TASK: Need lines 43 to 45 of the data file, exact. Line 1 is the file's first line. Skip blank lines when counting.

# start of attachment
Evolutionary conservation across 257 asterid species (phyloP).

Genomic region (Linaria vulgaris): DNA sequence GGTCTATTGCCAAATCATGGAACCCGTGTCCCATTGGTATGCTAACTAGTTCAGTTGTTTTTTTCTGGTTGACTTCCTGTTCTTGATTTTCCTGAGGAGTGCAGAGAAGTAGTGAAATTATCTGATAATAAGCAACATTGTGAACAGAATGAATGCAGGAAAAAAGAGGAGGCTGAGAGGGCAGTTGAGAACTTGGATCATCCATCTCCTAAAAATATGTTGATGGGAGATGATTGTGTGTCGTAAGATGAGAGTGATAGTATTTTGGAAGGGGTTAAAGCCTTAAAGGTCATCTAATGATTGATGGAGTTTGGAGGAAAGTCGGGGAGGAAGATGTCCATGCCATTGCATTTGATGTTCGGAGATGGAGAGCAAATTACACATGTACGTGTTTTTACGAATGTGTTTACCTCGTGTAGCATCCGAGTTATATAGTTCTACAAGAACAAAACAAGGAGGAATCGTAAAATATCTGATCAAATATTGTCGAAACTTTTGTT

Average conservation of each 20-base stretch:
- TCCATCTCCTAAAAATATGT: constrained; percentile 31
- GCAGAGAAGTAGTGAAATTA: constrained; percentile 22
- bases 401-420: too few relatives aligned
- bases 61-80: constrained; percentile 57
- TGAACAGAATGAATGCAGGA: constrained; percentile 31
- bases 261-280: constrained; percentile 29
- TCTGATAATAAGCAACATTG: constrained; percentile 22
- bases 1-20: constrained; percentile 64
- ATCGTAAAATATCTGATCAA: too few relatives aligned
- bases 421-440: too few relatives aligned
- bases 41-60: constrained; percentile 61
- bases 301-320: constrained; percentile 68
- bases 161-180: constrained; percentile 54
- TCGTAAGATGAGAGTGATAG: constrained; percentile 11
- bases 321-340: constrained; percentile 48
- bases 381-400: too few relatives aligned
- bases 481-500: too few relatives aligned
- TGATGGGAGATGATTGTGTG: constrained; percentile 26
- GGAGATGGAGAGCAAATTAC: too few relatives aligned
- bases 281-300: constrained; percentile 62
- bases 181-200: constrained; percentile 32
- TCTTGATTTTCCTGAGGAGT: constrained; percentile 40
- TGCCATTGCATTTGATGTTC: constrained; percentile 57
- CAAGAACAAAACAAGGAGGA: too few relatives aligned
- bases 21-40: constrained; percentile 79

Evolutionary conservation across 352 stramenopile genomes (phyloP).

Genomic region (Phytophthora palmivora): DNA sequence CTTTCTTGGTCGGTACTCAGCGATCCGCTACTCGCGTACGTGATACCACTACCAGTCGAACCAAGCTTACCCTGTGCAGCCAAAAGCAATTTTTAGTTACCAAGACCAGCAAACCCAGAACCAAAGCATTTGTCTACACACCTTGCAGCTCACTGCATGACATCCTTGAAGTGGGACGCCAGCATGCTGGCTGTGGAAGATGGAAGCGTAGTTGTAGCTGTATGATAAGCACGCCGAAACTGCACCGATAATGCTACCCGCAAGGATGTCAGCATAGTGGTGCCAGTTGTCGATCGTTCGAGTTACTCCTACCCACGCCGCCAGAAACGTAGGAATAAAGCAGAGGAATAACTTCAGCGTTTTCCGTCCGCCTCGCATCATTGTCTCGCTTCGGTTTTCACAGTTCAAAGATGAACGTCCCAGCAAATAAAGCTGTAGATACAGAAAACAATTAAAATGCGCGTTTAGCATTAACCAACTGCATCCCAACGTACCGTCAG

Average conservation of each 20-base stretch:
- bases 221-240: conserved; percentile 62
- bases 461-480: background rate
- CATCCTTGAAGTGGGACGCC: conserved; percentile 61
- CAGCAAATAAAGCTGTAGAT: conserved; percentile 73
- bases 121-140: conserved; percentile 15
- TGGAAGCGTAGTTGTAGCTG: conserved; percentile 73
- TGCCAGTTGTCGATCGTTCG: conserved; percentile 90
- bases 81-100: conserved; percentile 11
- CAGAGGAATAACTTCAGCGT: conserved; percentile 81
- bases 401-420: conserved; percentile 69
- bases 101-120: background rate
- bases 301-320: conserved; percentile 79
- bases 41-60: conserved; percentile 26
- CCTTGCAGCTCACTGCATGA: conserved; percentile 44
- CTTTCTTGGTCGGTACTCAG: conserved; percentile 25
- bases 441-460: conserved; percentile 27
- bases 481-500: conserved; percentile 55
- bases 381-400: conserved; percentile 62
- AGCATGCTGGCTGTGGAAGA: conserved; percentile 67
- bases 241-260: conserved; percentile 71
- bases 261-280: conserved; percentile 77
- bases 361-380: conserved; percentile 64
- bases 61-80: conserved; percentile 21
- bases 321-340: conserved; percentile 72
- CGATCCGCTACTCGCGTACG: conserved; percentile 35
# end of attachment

- bases 301-320: conserved; percentile 79
- bases 41-60: conserved; percentile 26
- CCTTGCAGCTCACTGCATGA: conserved; percentile 44